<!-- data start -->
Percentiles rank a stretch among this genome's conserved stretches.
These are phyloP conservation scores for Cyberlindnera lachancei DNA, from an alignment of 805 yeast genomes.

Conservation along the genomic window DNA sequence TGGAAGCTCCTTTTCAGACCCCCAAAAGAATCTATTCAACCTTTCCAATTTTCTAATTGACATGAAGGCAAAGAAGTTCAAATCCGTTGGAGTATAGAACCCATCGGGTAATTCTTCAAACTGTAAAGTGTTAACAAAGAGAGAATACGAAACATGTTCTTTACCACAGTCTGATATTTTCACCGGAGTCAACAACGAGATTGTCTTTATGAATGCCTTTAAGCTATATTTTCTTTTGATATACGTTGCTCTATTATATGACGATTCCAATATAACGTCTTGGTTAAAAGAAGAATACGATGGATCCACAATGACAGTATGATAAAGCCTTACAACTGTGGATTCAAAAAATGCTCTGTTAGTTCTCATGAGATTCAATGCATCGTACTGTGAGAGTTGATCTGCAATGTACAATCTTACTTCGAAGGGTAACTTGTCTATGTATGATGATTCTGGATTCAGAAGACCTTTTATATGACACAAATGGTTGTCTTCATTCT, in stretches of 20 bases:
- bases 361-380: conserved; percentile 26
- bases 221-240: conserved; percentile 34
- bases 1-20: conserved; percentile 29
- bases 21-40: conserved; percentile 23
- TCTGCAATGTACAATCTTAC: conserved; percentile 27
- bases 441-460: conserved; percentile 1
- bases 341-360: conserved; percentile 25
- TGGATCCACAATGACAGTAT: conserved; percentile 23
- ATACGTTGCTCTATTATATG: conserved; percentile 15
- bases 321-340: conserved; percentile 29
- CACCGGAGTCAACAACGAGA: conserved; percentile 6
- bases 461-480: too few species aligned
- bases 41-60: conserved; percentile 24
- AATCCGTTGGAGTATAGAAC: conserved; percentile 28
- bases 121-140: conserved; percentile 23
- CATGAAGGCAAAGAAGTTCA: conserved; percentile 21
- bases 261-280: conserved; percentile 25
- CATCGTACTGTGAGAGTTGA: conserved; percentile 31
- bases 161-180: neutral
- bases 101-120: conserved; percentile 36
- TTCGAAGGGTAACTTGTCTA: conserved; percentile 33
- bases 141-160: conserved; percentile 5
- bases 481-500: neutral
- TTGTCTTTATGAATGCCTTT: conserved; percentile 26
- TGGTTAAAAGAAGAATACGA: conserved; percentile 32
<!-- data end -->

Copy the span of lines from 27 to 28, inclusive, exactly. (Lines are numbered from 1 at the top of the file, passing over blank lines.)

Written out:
- TTGTCTTTATGAATGCCTTT: conserved; percentile 26
- TGGTTAAAAGAAGAATACGA: conserved; percentile 32